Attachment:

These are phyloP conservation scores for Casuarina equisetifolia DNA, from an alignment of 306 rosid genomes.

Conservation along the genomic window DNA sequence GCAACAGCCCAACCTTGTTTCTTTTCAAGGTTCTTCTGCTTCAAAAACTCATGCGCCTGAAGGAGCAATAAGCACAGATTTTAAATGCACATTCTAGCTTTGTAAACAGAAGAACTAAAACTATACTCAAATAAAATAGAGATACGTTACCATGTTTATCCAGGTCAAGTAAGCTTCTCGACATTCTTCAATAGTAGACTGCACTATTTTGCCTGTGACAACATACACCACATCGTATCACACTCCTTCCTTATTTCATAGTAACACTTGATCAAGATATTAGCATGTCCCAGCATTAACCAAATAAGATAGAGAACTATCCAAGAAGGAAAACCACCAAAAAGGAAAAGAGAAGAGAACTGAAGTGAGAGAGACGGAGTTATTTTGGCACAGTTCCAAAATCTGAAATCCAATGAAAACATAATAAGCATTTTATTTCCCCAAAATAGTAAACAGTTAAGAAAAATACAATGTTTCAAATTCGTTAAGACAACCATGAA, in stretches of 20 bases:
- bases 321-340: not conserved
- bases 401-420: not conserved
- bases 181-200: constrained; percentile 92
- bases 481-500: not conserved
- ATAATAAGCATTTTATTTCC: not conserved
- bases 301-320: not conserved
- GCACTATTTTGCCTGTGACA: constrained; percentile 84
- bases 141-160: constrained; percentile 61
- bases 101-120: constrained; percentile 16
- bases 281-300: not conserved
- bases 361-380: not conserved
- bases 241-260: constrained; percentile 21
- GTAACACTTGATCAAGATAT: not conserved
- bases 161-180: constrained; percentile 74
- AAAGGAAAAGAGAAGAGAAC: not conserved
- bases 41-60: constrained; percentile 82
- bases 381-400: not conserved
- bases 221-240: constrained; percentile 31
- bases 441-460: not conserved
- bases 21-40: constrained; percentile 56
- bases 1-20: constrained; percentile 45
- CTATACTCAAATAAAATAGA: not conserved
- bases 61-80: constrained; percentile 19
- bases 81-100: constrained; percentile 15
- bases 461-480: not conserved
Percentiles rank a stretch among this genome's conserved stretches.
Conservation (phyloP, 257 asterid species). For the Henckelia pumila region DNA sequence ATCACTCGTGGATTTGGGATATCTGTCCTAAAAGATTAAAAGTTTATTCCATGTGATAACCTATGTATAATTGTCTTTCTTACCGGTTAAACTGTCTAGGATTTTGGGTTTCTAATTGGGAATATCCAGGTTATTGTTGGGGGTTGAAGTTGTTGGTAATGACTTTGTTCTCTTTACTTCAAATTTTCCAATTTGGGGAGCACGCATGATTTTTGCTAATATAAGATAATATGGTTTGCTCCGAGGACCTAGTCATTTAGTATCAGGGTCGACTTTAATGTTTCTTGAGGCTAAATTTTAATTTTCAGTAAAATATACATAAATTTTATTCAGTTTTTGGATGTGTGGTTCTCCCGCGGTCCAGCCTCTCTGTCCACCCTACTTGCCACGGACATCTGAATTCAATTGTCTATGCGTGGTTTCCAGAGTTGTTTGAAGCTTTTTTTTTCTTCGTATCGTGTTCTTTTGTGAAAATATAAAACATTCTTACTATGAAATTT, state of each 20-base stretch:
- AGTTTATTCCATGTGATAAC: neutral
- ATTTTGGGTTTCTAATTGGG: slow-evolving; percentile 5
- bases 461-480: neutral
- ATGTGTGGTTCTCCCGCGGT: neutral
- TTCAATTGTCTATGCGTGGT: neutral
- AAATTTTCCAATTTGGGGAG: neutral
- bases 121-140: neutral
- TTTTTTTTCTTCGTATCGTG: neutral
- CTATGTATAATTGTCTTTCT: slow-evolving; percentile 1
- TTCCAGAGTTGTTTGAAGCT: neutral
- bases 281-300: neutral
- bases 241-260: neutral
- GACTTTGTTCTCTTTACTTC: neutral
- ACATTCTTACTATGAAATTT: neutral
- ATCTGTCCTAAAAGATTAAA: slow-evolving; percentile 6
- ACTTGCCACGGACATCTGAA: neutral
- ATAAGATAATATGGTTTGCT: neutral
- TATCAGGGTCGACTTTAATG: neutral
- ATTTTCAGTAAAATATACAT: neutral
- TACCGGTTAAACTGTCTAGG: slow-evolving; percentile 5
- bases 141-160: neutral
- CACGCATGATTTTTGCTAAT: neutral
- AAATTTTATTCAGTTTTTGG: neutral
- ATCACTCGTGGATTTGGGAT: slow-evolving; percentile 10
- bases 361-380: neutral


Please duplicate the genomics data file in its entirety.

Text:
These are phyloP conservation scores for Casuarina equisetifolia DNA, from an alignment of 306 rosid genomes.

Conservation along the genomic window DNA sequence GCAACAGCCCAACCTTGTTTCTTTTCAAGGTTCTTCTGCTTCAAAAACTCATGCGCCTGAAGGAGCAATAAGCACAGATTTTAAATGCACATTCTAGCTTTGTAAACAGAAGAACTAAAACTATACTCAAATAAAATAGAGATACGTTACCATGTTTATCCAGGTCAAGTAAGCTTCTCGACATTCTTCAATAGTAGACTGCACTATTTTGCCTGTGACAACATACACCACATCGTATCACACTCCTTCCTTATTTCATAGTAACACTTGATCAAGATATTAGCATGTCCCAGCATTAACCAAATAAGATAGAGAACTATCCAAGAAGGAAAACCACCAAAAAGGAAAAGAGAAGAGAACTGAAGTGAGAGAGACGGAGTTATTTTGGCACAGTTCCAAAATCTGAAATCCAATGAAAACATAATAAGCATTTTATTTCCCCAAAATAGTAAACAGTTAAGAAAAATACAATGTTTCAAATTCGTTAAGACAACCATGAA, in stretches of 20 bases:
- bases 321-340: not conserved
- bases 401-420: not conserved
- bases 181-200: constrained; percentile 92
- bases 481-500: not conserved
- ATAATAAGCATTTTATTTCC: not conserved
- bases 301-320: not conserved
- GCACTATTTTGCCTGTGACA: constrained; percentile 84
- bases 141-160: constrained; percentile 61
- bases 101-120: constrained; percentile 16
- bases 281-300: not conserved
- bases 361-380: not conserved
- bases 241-260: constrained; percentile 21
- GTAACACTTGATCAAGATAT: not conserved
- bases 161-180: constrained; percentile 74
- AAAGGAAAAGAGAAGAGAAC: not conserved
- bases 41-60: constrained; percentile 82
- bases 381-400: not conserved
- bases 221-240: constrained; percentile 31
- bases 441-460: not conserved
- bases 21-40: constrained; percentile 56
- bases 1-20: constrained; percentile 45
- CTATACTCAAATAAAATAGA: not conserved
- bases 61-80: constrained; percentile 19
- bases 81-100: constrained; percentile 15
- bases 461-480: not conserved
Percentiles rank a stretch among this genome's conserved stretches.
Conservation (phyloP, 257 asterid species). For the Henckelia pumila region DNA sequence ATCACTCGTGGATTTGGGATATCTGTCCTAAAAGATTAAAAGTTTATTCCATGTGATAACCTATGTATAATTGTCTTTCTTACCGGTTAAACTGTCTAGGATTTTGGGTTTCTAATTGGGAATATCCAGGTTATTGTTGGGGGTTGAAGTTGTTGGTAATGACTTTGTTCTCTTTACTTCAAATTTTCCAATTTGGGGAGCACGCATGATTTTTGCTAATATAAGATAATATGGTTTGCTCCGAGGACCTAGTCATTTAGTATCAGGGTCGACTTTAATGTTTCTTGAGGCTAAATTTTAATTTTCAGTAAAATATACATAAATTTTATTCAGTTTTTGGATGTGTGGTTCTCCCGCGGTCCAGCCTCTCTGTCCACCCTACTTGCCACGGACATCTGAATTCAATTGTCTATGCGTGGTTTCCAGAGTTGTTTGAAGCTTTTTTTTTCTTCGTATCGTGTTCTTTTGTGAAAATATAAAACATTCTTACTATGAAATTT, state of each 20-base stretch:
- AGTTTATTCCATGTGATAAC: neutral
- ATTTTGGGTTTCTAATTGGG: slow-evolving; percentile 5
- bases 461-480: neutral
- ATGTGTGGTTCTCCCGCGGT: neutral
- TTCAATTGTCTATGCGTGGT: neutral
- AAATTTTCCAATTTGGGGAG: neutral
- bases 121-140: neutral
- TTTTTTTTCTTCGTATCGTG: neutral
- CTATGTATAATTGTCTTTCT: slow-evolving; percentile 1
- TTCCAGAGTTGTTTGAAGCT: neutral
- bases 281-300: neutral
- bases 241-260: neutral
- GACTTTGTTCTCTTTACTTC: neutral
- ACATTCTTACTATGAAATTT: neutral
- ATCTGTCCTAAAAGATTAAA: slow-evolving; percentile 6
- ACTTGCCACGGACATCTGAA: neutral
- ATAAGATAATATGGTTTGCT: neutral
- TATCAGGGTCGACTTTAATG: neutral
- ATTTTCAGTAAAATATACAT: neutral
- TACCGGTTAAACTGTCTAGG: slow-evolving; percentile 5
- bases 141-160: neutral
- CACGCATGATTTTTGCTAAT: neutral
- AAATTTTATTCAGTTTTTGG: neutral
- ATCACTCGTGGATTTGGGAT: slow-evolving; percentile 10
- bases 361-380: neutral